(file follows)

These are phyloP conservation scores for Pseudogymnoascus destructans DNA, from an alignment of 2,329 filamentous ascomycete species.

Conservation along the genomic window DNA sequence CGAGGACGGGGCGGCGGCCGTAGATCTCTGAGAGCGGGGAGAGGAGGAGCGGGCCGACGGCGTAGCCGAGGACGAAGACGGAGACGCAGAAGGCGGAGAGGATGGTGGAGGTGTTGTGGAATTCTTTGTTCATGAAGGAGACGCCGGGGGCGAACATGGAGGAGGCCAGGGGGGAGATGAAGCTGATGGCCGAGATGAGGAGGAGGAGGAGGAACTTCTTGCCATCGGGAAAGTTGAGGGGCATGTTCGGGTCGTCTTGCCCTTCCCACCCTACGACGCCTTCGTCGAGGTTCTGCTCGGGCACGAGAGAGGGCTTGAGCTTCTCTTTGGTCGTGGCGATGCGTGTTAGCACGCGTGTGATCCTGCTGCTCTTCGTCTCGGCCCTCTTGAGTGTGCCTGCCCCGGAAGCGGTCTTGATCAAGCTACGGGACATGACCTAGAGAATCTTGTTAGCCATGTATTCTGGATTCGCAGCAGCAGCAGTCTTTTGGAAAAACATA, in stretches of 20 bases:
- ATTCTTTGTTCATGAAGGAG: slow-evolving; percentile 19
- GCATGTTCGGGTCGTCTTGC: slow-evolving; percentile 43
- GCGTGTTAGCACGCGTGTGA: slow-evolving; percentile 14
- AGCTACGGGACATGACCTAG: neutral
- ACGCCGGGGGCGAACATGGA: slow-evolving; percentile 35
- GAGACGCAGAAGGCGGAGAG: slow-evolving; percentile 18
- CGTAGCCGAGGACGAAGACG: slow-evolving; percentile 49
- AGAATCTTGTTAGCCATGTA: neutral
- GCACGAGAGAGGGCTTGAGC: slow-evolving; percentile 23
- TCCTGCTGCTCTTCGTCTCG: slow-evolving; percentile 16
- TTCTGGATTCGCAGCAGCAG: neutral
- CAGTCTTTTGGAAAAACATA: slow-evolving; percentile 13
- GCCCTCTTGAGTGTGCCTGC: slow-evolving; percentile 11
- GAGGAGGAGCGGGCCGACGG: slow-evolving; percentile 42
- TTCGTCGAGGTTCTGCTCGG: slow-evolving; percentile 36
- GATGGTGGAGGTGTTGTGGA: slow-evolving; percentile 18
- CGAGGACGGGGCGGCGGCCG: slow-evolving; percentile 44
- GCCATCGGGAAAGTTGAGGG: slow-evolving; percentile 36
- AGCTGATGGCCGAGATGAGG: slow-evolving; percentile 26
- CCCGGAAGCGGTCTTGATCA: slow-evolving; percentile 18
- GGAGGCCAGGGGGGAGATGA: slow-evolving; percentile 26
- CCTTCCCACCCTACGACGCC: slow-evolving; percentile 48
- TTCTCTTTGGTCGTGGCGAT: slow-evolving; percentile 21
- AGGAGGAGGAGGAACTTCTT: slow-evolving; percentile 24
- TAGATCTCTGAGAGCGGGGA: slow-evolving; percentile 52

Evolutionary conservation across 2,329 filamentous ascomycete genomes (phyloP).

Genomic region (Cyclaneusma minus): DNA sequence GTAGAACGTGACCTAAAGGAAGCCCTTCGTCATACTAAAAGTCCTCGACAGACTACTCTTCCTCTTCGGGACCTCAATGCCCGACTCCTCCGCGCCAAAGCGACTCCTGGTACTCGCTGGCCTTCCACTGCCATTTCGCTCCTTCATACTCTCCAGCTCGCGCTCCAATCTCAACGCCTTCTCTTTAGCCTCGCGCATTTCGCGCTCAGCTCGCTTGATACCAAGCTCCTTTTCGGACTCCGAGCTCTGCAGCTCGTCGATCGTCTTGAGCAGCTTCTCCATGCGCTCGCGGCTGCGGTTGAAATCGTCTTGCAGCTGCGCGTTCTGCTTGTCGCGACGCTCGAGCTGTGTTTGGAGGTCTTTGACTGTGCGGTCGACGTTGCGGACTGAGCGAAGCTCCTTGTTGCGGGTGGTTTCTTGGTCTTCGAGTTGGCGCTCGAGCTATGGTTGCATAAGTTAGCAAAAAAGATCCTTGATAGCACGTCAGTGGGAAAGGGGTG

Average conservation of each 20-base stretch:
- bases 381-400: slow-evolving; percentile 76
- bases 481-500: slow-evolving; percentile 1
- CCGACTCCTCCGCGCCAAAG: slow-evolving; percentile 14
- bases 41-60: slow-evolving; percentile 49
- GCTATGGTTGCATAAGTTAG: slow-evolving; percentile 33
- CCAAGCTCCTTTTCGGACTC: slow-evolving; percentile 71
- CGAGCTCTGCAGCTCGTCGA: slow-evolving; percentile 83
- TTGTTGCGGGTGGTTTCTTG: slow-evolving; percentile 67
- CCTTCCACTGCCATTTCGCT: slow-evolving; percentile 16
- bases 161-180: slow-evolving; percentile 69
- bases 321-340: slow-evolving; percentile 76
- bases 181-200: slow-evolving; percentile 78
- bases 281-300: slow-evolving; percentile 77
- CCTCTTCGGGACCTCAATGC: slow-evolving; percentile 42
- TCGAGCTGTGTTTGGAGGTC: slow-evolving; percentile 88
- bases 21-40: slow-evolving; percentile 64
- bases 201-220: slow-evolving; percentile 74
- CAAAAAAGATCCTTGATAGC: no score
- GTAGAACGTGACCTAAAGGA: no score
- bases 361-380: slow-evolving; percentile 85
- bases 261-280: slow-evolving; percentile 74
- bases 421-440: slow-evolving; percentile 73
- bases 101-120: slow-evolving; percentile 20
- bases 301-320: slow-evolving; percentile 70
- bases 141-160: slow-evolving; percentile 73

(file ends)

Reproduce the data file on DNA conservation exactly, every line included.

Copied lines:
These are phyloP conservation scores for Pseudogymnoascus destructans DNA, from an alignment of 2,329 filamentous ascomycete species.

Conservation along the genomic window DNA sequence CGAGGACGGGGCGGCGGCCGTAGATCTCTGAGAGCGGGGAGAGGAGGAGCGGGCCGACGGCGTAGCCGAGGACGAAGACGGAGACGCAGAAGGCGGAGAGGATGGTGGAGGTGTTGTGGAATTCTTTGTTCATGAAGGAGACGCCGGGGGCGAACATGGAGGAGGCCAGGGGGGAGATGAAGCTGATGGCCGAGATGAGGAGGAGGAGGAGGAACTTCTTGCCATCGGGAAAGTTGAGGGGCATGTTCGGGTCGTCTTGCCCTTCCCACCCTACGACGCCTTCGTCGAGGTTCTGCTCGGGCACGAGAGAGGGCTTGAGCTTCTCTTTGGTCGTGGCGATGCGTGTTAGCACGCGTGTGATCCTGCTGCTCTTCGTCTCGGCCCTCTTGAGTGTGCCTGCCCCGGAAGCGGTCTTGATCAAGCTACGGGACATGACCTAGAGAATCTTGTTAGCCATGTATTCTGGATTCGCAGCAGCAGCAGTCTTTTGGAAAAACATA, in stretches of 20 bases:
- ATTCTTTGTTCATGAAGGAG: slow-evolving; percentile 19
- GCATGTTCGGGTCGTCTTGC: slow-evolving; percentile 43
- GCGTGTTAGCACGCGTGTGA: slow-evolving; percentile 14
- AGCTACGGGACATGACCTAG: neutral
- ACGCCGGGGGCGAACATGGA: slow-evolving; percentile 35
- GAGACGCAGAAGGCGGAGAG: slow-evolving; percentile 18
- CGTAGCCGAGGACGAAGACG: slow-evolving; percentile 49
- AGAATCTTGTTAGCCATGTA: neutral
- GCACGAGAGAGGGCTTGAGC: slow-evolving; percentile 23
- TCCTGCTGCTCTTCGTCTCG: slow-evolving; percentile 16
- TTCTGGATTCGCAGCAGCAG: neutral
- CAGTCTTTTGGAAAAACATA: slow-evolving; percentile 13
- GCCCTCTTGAGTGTGCCTGC: slow-evolving; percentile 11
- GAGGAGGAGCGGGCCGACGG: slow-evolving; percentile 42
- TTCGTCGAGGTTCTGCTCGG: slow-evolving; percentile 36
- GATGGTGGAGGTGTTGTGGA: slow-evolving; percentile 18
- CGAGGACGGGGCGGCGGCCG: slow-evolving; percentile 44
- GCCATCGGGAAAGTTGAGGG: slow-evolving; percentile 36
- AGCTGATGGCCGAGATGAGG: slow-evolving; percentile 26
- CCCGGAAGCGGTCTTGATCA: slow-evolving; percentile 18
- GGAGGCCAGGGGGGAGATGA: slow-evolving; percentile 26
- CCTTCCCACCCTACGACGCC: slow-evolving; percentile 48
- TTCTCTTTGGTCGTGGCGAT: slow-evolving; percentile 21
- AGGAGGAGGAGGAACTTCTT: slow-evolving; percentile 24
- TAGATCTCTGAGAGCGGGGA: slow-evolving; percentile 52

Evolutionary conservation across 2,329 filamentous ascomycete genomes (phyloP).

Genomic region (Cyclaneusma minus): DNA sequence GTAGAACGTGACCTAAAGGAAGCCCTTCGTCATACTAAAAGTCCTCGACAGACTACTCTTCCTCTTCGGGACCTCAATGCCCGACTCCTCCGCGCCAAAGCGACTCCTGGTACTCGCTGGCCTTCCACTGCCATTTCGCTCCTTCATACTCTCCAGCTCGCGCTCCAATCTCAACGCCTTCTCTTTAGCCTCGCGCATTTCGCGCTCAGCTCGCTTGATACCAAGCTCCTTTTCGGACTCCGAGCTCTGCAGCTCGTCGATCGTCTTGAGCAGCTTCTCCATGCGCTCGCGGCTGCGGTTGAAATCGTCTTGCAGCTGCGCGTTCTGCTTGTCGCGACGCTCGAGCTGTGTTTGGAGGTCTTTGACTGTGCGGTCGACGTTGCGGACTGAGCGAAGCTCCTTGTTGCGGGTGGTTTCTTGGTCTTCGAGTTGGCGCTCGAGCTATGGTTGCATAAGTTAGCAAAAAAGATCCTTGATAGCACGTCAGTGGGAAAGGGGTG

Average conservation of each 20-base stretch:
- bases 381-400: slow-evolving; percentile 76
- bases 481-500: slow-evolving; percentile 1
- CCGACTCCTCCGCGCCAAAG: slow-evolving; percentile 14
- bases 41-60: slow-evolving; percentile 49
- GCTATGGTTGCATAAGTTAG: slow-evolving; percentile 33
- CCAAGCTCCTTTTCGGACTC: slow-evolving; percentile 71
- CGAGCTCTGCAGCTCGTCGA: slow-evolving; percentile 83
- TTGTTGCGGGTGGTTTCTTG: slow-evolving; percentile 67
- CCTTCCACTGCCATTTCGCT: slow-evolving; percentile 16
- bases 161-180: slow-evolving; percentile 69
- bases 321-340: slow-evolving; percentile 76
- bases 181-200: slow-evolving; percentile 78
- bases 281-300: slow-evolving; percentile 77
- CCTCTTCGGGACCTCAATGC: slow-evolving; percentile 42
- TCGAGCTGTGTTTGGAGGTC: slow-evolving; percentile 88
- bases 21-40: slow-evolving; percentile 64
- bases 201-220: slow-evolving; percentile 74
- CAAAAAAGATCCTTGATAGC: no score
- GTAGAACGTGACCTAAAGGA: no score
- bases 361-380: slow-evolving; percentile 85
- bases 261-280: slow-evolving; percentile 74
- bases 421-440: slow-evolving; percentile 73
- bases 101-120: slow-evolving; percentile 20
- bases 301-320: slow-evolving; percentile 70
- bases 141-160: slow-evolving; percentile 73